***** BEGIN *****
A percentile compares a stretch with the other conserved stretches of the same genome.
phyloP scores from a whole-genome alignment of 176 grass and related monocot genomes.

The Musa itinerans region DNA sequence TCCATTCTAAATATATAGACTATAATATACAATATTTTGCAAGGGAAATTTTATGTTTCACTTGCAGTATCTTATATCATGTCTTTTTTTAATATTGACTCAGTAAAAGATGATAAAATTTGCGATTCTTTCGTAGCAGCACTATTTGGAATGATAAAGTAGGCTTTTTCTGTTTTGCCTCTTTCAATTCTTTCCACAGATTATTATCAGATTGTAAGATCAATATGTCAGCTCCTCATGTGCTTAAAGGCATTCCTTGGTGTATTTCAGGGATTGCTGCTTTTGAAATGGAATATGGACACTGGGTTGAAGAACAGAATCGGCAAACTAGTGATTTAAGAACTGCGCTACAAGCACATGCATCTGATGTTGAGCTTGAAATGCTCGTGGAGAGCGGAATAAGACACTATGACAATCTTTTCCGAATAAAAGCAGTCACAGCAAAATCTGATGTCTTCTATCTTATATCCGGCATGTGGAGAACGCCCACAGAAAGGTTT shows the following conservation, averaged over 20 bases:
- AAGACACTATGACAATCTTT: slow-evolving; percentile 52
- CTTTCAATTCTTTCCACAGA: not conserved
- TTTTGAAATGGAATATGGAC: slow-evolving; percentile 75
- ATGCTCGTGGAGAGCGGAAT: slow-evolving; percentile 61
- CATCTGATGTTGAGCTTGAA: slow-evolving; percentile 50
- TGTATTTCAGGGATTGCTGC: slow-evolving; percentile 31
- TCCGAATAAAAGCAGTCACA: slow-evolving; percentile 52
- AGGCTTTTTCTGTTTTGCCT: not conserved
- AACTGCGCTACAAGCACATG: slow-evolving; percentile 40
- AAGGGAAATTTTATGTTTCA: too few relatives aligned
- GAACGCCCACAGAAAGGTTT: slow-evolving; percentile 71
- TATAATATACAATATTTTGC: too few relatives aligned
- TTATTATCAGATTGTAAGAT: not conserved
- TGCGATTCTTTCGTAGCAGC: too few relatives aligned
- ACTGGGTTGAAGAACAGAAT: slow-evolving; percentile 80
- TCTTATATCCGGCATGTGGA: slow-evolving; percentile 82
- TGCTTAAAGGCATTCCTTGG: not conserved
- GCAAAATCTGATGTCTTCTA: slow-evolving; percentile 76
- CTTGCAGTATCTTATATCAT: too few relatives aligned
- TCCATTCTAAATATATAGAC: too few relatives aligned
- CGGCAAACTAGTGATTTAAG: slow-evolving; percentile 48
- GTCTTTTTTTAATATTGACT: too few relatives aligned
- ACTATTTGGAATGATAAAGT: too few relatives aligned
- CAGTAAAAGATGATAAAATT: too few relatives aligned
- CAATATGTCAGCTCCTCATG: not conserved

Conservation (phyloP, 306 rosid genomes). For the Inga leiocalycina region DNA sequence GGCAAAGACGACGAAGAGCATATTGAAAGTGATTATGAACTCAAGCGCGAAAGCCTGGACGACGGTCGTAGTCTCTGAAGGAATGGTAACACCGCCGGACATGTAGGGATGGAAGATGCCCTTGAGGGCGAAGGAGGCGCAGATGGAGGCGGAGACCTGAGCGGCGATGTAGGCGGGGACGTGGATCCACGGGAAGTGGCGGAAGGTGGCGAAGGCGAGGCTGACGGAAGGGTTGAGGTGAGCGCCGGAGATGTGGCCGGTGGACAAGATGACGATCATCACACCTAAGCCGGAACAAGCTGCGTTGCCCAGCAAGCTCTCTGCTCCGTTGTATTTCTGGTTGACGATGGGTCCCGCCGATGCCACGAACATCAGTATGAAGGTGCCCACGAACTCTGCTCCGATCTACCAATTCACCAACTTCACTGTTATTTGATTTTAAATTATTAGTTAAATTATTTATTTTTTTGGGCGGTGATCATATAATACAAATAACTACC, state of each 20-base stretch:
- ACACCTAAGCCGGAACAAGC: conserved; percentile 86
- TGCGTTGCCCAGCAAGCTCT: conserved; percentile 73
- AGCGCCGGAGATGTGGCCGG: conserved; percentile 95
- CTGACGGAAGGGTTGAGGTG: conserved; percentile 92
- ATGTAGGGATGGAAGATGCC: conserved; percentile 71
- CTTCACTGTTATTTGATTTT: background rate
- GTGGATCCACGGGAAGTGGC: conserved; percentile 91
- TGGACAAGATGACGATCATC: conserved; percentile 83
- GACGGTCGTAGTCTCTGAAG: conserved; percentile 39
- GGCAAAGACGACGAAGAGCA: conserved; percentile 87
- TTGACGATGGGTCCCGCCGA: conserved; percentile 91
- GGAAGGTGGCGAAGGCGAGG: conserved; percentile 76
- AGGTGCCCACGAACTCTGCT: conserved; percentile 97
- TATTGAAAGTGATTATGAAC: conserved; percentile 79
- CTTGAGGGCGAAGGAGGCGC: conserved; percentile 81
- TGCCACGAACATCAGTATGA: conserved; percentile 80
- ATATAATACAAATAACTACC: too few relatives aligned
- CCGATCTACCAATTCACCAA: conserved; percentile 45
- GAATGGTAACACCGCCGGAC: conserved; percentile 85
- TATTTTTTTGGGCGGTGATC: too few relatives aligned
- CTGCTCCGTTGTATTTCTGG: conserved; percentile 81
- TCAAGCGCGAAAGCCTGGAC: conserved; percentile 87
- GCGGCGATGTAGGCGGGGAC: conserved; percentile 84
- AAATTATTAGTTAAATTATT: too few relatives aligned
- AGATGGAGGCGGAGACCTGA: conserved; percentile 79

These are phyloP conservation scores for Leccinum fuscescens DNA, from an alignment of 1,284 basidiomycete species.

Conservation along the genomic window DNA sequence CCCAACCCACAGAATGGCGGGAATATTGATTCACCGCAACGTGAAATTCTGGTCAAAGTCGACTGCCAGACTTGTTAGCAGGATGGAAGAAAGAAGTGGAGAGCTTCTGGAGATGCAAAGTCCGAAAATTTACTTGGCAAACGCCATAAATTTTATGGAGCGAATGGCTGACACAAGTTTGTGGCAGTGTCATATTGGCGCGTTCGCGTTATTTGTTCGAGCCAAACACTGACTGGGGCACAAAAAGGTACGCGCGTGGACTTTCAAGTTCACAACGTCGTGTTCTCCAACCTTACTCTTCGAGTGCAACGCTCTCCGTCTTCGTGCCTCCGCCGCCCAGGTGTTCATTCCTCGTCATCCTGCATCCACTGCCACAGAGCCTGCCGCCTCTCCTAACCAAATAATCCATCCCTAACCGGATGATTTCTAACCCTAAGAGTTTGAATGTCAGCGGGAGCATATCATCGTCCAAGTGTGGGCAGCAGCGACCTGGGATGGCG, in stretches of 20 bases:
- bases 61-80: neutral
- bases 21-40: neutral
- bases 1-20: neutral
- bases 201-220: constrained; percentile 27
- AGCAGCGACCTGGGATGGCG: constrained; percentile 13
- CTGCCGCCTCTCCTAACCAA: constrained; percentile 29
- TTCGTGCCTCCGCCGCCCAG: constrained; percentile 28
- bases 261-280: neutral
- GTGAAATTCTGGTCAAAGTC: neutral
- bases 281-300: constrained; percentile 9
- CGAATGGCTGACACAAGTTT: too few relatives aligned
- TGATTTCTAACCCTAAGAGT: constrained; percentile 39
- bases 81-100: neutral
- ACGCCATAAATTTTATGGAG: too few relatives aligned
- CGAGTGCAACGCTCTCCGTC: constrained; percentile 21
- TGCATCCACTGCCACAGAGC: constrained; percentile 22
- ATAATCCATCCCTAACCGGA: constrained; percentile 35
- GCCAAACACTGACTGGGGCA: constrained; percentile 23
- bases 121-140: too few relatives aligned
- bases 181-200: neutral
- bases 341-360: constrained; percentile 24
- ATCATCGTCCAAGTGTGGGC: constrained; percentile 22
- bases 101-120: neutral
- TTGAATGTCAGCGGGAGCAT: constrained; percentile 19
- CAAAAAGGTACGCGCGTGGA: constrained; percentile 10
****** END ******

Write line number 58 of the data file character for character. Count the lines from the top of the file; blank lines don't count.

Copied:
- bases 21-40: neutral